By DANA SMITH dsmith@tribunemedia.net MEMBERS of the Bahamas Vets Association met last night to discuss a mass spay and neuter project that could affect upwards to 2,000 stray animals in the Bahamas. Project Potcake would be organised in conjunction with A nimal Balance, an American non-profit group that would send its own vets to perform the operations, free of charge. According to animal rights activists, the project can only start pending confirmation from the Ministry of Agriculture which will probably rely heavily on consultation from the Vets Association. Members of the association acknowledged a stray problem to The Tribune but revealed that they still have some have reservations about Project Potcake. Association president, Peter Bizzell, spoke prior to last nights meeting and said association members will make a fresh assessment of the stray problem, how Project Potcake could possibly help, and how the project would fit in with current spay and neuter programmes. The idea is to address it col lectively and thats what we are going to do, Dr Bizzell said. All our members who are practising are doing (spays and neuters) on an ongoing basis, (Project Potcake its great, but it has to be done in a way that doesnt interfere with whats going on, already. What were trying to do is develop a consensus and a winwin situation for everybody. Basil Sands, an association member, had sentiments similar to Dr Bizzells. Im for a mass spay neu tering but I have some reservations, he said. On the islands, we have some unemployed or underemployed vets and to bring in foreign vets, I dont think its politically expedient. We have Bahamian vetst hat are unemployed who could do the same thing. Speaking with The Tribune last week, Lissa McCombe, Bahamas Humane Society board member, said she is very excited about the possibility that Project Potcake could start in the Bahamas. Its going to be 20 vets coming in for four days and they are paying their own way here. The only thing we need to do is raise money for supplies, she said. Its going to make an immediate and significant difference in the amount of unwanted animals, therefore making the burden on the Humane Society and other animal groups a lot lighter. Theres only two groups that have to sign off on it, the Minister of Agriculture who has been very positive and the Vets Association. The project really hangs in the balance of whether the Vets Association votes for or against it. Laura Kimble, chairman of the Bahamas Alliance for Ani mal Rights and Kindness (Baark! of Project Potcake. We go around and well spend a Saturday picking up dogs in the community, but theres only so much we can do as volunteers, she said. Maybe 500 to 1,000 animals over the course of a year, at best. With this project, we cando 2,000 strays in one week. The project will get Baark over that little hump so we can really start decreasing the number, Ms Kimble said. Its an incredible amount of time and work that Baark has to do, and were so excited that this project could knock out a big part of that, she said. LOCAL NEWS THE TRIBUNE WEDNESDAY, JANUARY 18, 2012, PAGE 3 By KHRISNA VIRGIL kvirgil@tribunemedia.net THE Bahamas crawfish industry is illegally fished 365 days a year by Dominicans claiming to be engineers carrying millions of dollars in seafood outside of the country,a Potter's Cay Dock fisherman claimed yesterday. The fisherman who wished to remain anonymous said: Right now, we not only have Bahamians fishing in our waters, we have year-round poachers and mini-ships. Bigger boats are out there who have 10-15 Dominicans who say they are engineers but are taking all the crawfish. According to the fisherman, when the so-called engineers use industrial compressors while fishing, they dont care what they get, big or small. The crawfish is theirs to keep. He said a lot of the confiscated seafood is seen on dinner tables, instead of being donated to charitable organisations. The fisherman was responding to Agriculture Minister Larry Cartwrights warning to persons breaking fisheries laws. Mr Cartwright said all persons who do so will be prosecuted to the full extent of the law. However, the fisherman said Mr Cartwright needs to look at the bigger picture, of an industry that is also biased. He said: If I get catch out there with undersized crawfish, they will throw the book at me, but if you is Mr John Doe, it will be a slap on the wrist or you might not even be charged. If you charge me and you fine me $10,000, make sure I pay that money. If it goes for me, it should go for someone else too. Another fisherman, Rasta Willie, said Mr Cartwrights remarks couldnt have come ata better time. He said the government needs to work on a screening process while crawfish are harvested. Such a delicacy in our country, he said, we have to safeguard it by protecting the species when they are young. If the species were to ever be deceased at a young age, youll never have no more. On Monday, Mr Cartwright added that efforts will be continued to monitor such illegal activity. I wish to remind the public that the Fisheries Regulations state that no person shall take, have in his possession or sell any crawfish which measures less that three and a quarter inches from the base of the horn to the end of the jacket or which, if he tail is severed, has a tail measurement of less that five and one half inches, not including any protruding muscle, he said. Mr Cartwright explained that in order to protect and sustain crawfish populations, laws have been enacted to place a minimum size limit on their harvesting, to ensure at least spawning or reproductive season before crawfish can be legally caught. He said all food stores, restaurants and other buyers of undersized crawfish should be reminded it is an offence to possess crawfish under the minimum limit. All fishers are advised to cease and desist from the practice of taking, buying and processing undersized crawfish forthwith or face prosecution to the fullest extent of the law. Mr Cartwright assured the public that the Department of Marine Resources and its enforcement partners, the Royal Bahamas Defence Force and the Royal Bahamas Police Force are continually monitoring activities in Bahamian waters and will take all necessary measures to ensure fisheries regulations are enforced. DOMINICANS ACCUSED OF ILLEGALLY FISHING CRAWFISH ON DAILY BASIS Project could see 2,000 stray animals neutered A M AN has been killed in a blaze in the Black Village area of Nassau. F irefighters arrived at the scene and discovered the body of the unknown person underneath the smouldering remains of a mattress. The house suffered extensive dam-a ge in the fire. The blaze took place off Ponciana Drive. Investiga-t ions are continuing. MANKILLEDIN HOUSEBLAZE A BODY i s removed from the scene of a house fire off Ponciana Drive, Nassau. Photo: F elip Major / Tribune Staff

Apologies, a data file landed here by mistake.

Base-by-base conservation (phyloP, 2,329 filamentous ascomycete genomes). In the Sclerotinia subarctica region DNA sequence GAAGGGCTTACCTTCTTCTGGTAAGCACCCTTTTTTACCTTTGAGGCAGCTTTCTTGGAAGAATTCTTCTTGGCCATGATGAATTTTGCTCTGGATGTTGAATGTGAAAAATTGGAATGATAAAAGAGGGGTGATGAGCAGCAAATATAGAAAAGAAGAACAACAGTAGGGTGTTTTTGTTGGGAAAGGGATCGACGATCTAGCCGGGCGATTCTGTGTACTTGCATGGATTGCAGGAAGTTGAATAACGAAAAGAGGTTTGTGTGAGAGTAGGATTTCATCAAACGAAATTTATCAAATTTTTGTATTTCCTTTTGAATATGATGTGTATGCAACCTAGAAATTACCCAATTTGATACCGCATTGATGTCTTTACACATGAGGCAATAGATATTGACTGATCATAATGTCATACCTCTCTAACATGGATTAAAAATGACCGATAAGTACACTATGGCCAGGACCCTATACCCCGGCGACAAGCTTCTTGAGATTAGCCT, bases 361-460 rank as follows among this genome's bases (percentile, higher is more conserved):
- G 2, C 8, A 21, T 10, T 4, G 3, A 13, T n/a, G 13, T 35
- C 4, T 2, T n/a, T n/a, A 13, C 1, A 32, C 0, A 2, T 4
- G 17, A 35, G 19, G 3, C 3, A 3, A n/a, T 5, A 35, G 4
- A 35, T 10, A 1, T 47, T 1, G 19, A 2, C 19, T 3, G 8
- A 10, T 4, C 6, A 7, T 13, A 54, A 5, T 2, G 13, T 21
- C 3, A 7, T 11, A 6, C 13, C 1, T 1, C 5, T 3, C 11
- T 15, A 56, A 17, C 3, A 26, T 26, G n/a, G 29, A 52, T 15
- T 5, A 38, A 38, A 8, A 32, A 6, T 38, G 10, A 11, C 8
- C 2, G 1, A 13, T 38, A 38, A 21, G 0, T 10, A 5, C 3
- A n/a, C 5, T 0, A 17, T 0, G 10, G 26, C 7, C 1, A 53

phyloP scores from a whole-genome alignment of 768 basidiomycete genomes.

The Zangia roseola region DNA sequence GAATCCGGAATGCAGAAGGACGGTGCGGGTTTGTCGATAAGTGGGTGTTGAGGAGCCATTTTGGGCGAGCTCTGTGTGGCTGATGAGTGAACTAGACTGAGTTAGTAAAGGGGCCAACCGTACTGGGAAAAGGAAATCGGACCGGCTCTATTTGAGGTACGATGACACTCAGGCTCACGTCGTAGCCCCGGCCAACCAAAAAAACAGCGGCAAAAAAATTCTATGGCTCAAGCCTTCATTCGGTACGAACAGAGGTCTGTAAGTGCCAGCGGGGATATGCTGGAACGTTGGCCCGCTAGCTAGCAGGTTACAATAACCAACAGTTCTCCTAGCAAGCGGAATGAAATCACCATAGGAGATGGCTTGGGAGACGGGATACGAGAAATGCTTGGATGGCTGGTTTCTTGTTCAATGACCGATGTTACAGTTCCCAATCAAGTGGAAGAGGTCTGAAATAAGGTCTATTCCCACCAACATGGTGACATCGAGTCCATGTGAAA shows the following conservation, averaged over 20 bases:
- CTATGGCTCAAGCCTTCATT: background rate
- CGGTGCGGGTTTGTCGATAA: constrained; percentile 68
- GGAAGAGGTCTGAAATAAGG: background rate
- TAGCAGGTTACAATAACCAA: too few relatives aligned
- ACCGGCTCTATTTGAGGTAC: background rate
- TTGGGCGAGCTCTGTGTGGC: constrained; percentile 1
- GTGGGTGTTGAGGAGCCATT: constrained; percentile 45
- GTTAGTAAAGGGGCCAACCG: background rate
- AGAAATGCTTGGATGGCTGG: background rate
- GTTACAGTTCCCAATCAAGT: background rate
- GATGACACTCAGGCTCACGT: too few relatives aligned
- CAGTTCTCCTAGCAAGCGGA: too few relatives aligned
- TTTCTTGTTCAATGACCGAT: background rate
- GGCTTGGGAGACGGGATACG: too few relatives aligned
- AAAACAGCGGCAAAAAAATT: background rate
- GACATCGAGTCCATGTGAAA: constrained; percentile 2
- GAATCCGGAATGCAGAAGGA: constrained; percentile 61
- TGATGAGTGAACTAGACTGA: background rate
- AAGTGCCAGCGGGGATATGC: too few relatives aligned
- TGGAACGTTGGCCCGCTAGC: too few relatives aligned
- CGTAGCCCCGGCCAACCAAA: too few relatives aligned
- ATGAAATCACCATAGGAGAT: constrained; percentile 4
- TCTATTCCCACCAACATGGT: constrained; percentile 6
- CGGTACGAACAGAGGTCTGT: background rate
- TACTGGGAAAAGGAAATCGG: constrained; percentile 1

EDITOR, The Tribune. THERE have been several high profile reports as it relates to all the major political parties. And let me add that there are now three major parties in the Bahamas, despite the denial by some die hards out there. There was the debacle with George Smith and Raynard Rigby speaking publicly about their belief that Perry Christie and the PLP should not allow c ertain incumbent Members of Parliament to receive the partys nomination. At least one of these incumbents, Vincent Peet will not be running because of a matter with respect to client funds. The FNM has had disparaging remarks from Verna Grant and Kendal Wright about their displeasure with the elimination of their seats after the boundaries commis sion report was tabled in the House of Assembly. The Prime Minister recently relieved Kenneth Russell, then Minister of Housing of his ministerial duties and essentially retired him from frontline politics. The Prime Minister also said that there will be more casualties of war from incumbents as the FNM is looking for fresh faces to run in the next general election. Can someone tell me where the Honourable Kenyatta Gibson is? His seat was eliminated also. The DNA revoked the can didacy of Sammy Star Poitier and Philip Russell for non performance. There have also been rumours of Roscoe Thompson leaving the DNA for the FNM. Just recently, there has been a scandal brewing with Steve McKin ney, a former unannounced DNA candidate for the Fort Charlotte constituency. Mr. McKinney is advising that the D NA has been unreasonable in its commitment to finan cially support his candidacy and as such this is why he is no longer a candidate for the DNA. You see my friends, this is the silly season and as all sides jockey for power, there will be controversy after controversy. My best guess is that there is more controversy to come. All three major parties are currently having their share of issues. I implore the Bahamian voter to read between the lines and make the best choice for him or her. Be careful of those candidates who want to get you drunk and dont want to discuss the issues. Remember that a good time only lasts for a short while. When the party is over, reality will set back in. The time for blind allegiances has long passed. We need to elect a government that will be committed to change our current course, who will empow er Bahamians and who will prosecute all and sundry for criminal activity once the facts exist. Remember Bahamians that the silly season is upon us. DEHAVILLAND MOSS Nassau, January 3, 2012. EDITOR, The Tribune. How much longer in this country are we going to sitb ack and watch the cat and m ouse show? To sit back and watch Prime Minister Hubert Ingraham because of his place of leadership, position of influence and dominating c ontrol to continue to seize t he opportunities of young inspiring leaders, political and b usiness to say publicly and boldly statements that tears them, their organisations andt heir businesses to pieces? Have you even sat back and watched how arrogantly f or years now Mr Ingraham, s eated or standing, in the public House of Assembly scorn fully, distastefully, laughs at, a nd ridicules his fellow comrades and opposition? Have you ever seen such a l eader who often publicly stands up and verbally trashes his opponents like a gazelle walking on an ant? Mr Ingraham, many of your accusers, critics, opposers are simply giving you a word of wisdom but you are not even man enough to say thank you or use their wisdom to better this country. Instead you continue to see them asy our opponent whom you m ust defeat. Well, sir, in your p osition of delegated authority and influence you can cont inue to allow your pride and arrogance to get the best of you, but one day unless you change your ways you will h ave to give account for your a ctions and reactions. Take a word from a small a nt today: 1 ) Allow others to lead in their domain without your i nterference. 2) Allow others to lead w ithout the fear of you jumpi ng down their throats. 3) Allow others to lead in their God-given destiny and purpose. 4) Allow others to lead, make decisions, make choices, make mistakes and to learn from their mistakes. 5 ) Allow others to lead this c ountry using their God-given skills and abilities to make it a better and safer place to live and to work. 6) Allow others to lead b earing grace in mind for y ou to need grace to do your work. 7 ) Allow others to lead others to make more leaders to help this country get back oni ts feet because we in this country need leaders, not few but many and you are only o ne. M r Ingraham, if you continue to swallow up all those who confront, challenge, con-t est, criticise and oppose your leadership, one day you will find there is no one else left tos wallow up but yourself. This my five cents. RODNEY ADDERLEY Nassau, January 16, 2012. EDITORIAL/LETTERS TO THE EDITOR P AGE 4, WEDNESDAY, JANUARY 18, 2012 THE TRIBUNE The Tribune Limited NULLIUS ADDICTUS JURARE IN VERBA MAGISTRI Being Bound to Swear to The Dogmas of No Master LEON E. H. DUPUCH, Publisher/Editor 1903-1914 SIR ETIENNE DUPUCH, Kt., O.B.E., K.M., K.C.S.G., (Hon. Publisher/Editor 1919-1972 Contributing Editor 1972-1991 EILEEN DUPUCH CARRON, C.M.G., M.S., B.A., LL.B. Publisher/Editor 1972Published Daily Monday to Saturday Shirley Street, P.O. Box N-3207, Nassau, Bahamas I nsurance Management Building., P.O. F-485, Freeport, Grand Bahama WE KNOW times are tough and that t oday managers have to think outside the box to raise revenue, but no one can match the genius of a bishop who Monday night filled his church and collection plate by promising to reveal the antics of threed emons who threatened our country with d estruction. Of course, it had to be so, didnt God j oin Bishop Neil Ellis on a lonely walk and whisper the horror in his ear, instruct-i ng him to take the news back to save his p eople from the fires of hell? Like Moses c oming down from the mountain with his tablet of ten commandments, Bishop Ellis couldnt wait to get back to the Bahamas t o share with Bahamians Gods warning. However, unlike Moses, The Tribune r eporter could not find a glow of holy l ight around the bishops head. Of course, The Tribune ,always wanting t o be first with the news, pestered the bish op to reveal the demons names the t ime he planned to do so in his church was r ather late for our deadline. He refused. Bishop Ellis maintained it would be d angerous to do so. God had told him it had to be done in church will all the congregation present. This would be their only opportunity to hear Gods words from the mouth of his messenger. Thew ords were to be spoken only once in other words no repeat performance, no r adio, no TV, no web, and, possibly if he c ould help it, no Tribune. But T he Tri bune was so curious and so anxious to let our readers know what demons had beena ssigned to wreak havoc in their lives, that we extended our deadlines and waited. Mission accomplished: By 7:30pm, the church was not only full; it was overflowing.A nd as the bishop had anticipated, his demons had brought in enough of the gullible to justify the setting up of special m onitors in the parking lot so that those who could not find a seat could still watch the circus. The Bishop certainly got thec rowds for the once-in-a lifetime show, but t he only secret that he kept to himself was how much was left behind in the collec tion plates. After all, men even a bishop must find ways to outwit hard time. We soon learned that the three demons were well known to all of us sexuali mmorality, financial instability and witch craft. So whats new? Surely, the bishop knew that these demons entered the human race the day Adam and Eve gott he heave-ho from the Garden of Eden. Ever since then, mankind has struggled and often lost the battle in the garden of Good and Evil. Would you believe that this is the same bishop who during the May, 2002 election told his congregation from the pulpit that anyone among them who did not support the PLP at the polls should haul hip. Get lost, he shouted from the pulpit, I dont want to see you any more. According to him, then Opposition leader P erry Christie was the anointed one who he was holding close to his breast. This man of God, anointed to tend the flock regardless of political affiliation, boasted that he received nothing from the PLP,b ut it was no secret he gave much to them. I n other words, they were very much indebted to him. He boasted that they t ravelled on his plane, he paid all their bills, covered their hotel costs, fed them,b ut never took a dime from them no w onder his poor congregation have to k eep his coffers filled. Declaring that he was a humble little bishop who wanted nothing in return, he j ust could not contain another boast: Do you know what could happen in t his country if the Bishop who has the l argest congregation has the prime minister of the country hooked up to him? I magine what could happen if the church had a say in the prime ministers office. N o wonder he ordered his congregation w ho would not vote for Mr Christie to haul hip. The humble little bishop, a lthough unelected, had visions of presiding over all of us from the centre of power. And then there was the Singing Bishop with his miracle water who created quite a stir didnt we just hear Bishop Ellisw arn about witchcraft? Well, on a hot day in August 2005, B ishop Lawrence Rolle known as the Singing Bishop packed thousands in to attend his miracle water service. He had hoodwinked another Baptist Bishopi nto believing in his new beverage. It was this bishop who announced that through the water the singing bishop had raised a man from the dead. At the service, sever a l woman testified to miracle healings of their aches and pains. Of course, The Tribune always the mis e rable sceptic, wanted to know more about this modern Lazarus. We pestered the Singing Bishop so much that even-t ually he admitted that the dead man n ever died, nor did his body ever go to the mortuary. It appears that the sight of the hearse shivered him into life. T he hoax seemed to lose its savour when The Tribune published a little experiment we had in our newsroom. Gathered aroundt he TV set to watch our Golden Girls run the 4x100 relay race, the news editor decid ed to test the miracle water. He sprinkled some of it on top of the TV set just asT amika Clarke, the starter, approached Chandra Sturrup to pass the baton. Sud denly, Chandra collapsed in a heap and Tamika had to jump over her. The reporters blamed their editor for jinxing the race with the prophets cursed water. We just hope God has a sense of humour as He looks down on his foolish creatures. If He does, He must be havinga good belly laugh at some of these false prophets and their gullible followers. Big king swallows up little king LETTERS l etters@tribunemedia.net The Bishop and his message from God To advertise in The Tribune, contact 322-1986 EDITOR, The Tribune. R eligious Liberty 9, President Obama 0. I commend the US S upreme Court in the Hosanna Tabor US Supreme Court ruling, January 11 foru nanimously ruling that reli g ious bodies can and should set their own standards for hiring ministers, free from government interference. The decision effectively shoots down President Obamas lat e st attempt to control and suppress religious freedom in America. The separation of church a nd state prevents government bureaucrats from deciding who will preach and t each any religious faith. Had the government won the case not even the Pope would have been safe from Big Brother! T he strength of a nation is not found in the Democratic v iew which is to increase d ependence on government but in the view which champions limited government,r eligious freedom and per s onal responsibility. The task of the state is not to consolidate and exercise power but merely to regulate human life in society, creat ing a balance of freedom and g ood things that allows each individual to lead a life worthy of man. Its role is to safeguard the rights of each indi v idual and the welfare of all. Failing to limit itself thusly, it posits itself as something a bsolute. James Madison recognised religious freedom as a funda mental right that precedes the state and which cannot bes everely curtailed or denied by it. Put more broadly, and a s Pope John Paul II put it, r eligious freedom is the first freedom. It is the premise and guarantee of all freedomst hat ensure the common g ood. President Obama built his election campaign around The Audacity of hope. Hope is a virtue, not an emotional crutch or a politicals logan. Real hope is not found in the kind of optimism that demands blind servility to the government but rather in the c ompassion of hearts and enterprising spirit of citizens. P AUL KOKOSKI Canada, January 12, 2012. Victory for religious liber ty over Obama T T h h e e s s i i l l l l y y s s e e a a s s o o n n i i s s u u p p o o n n u u s s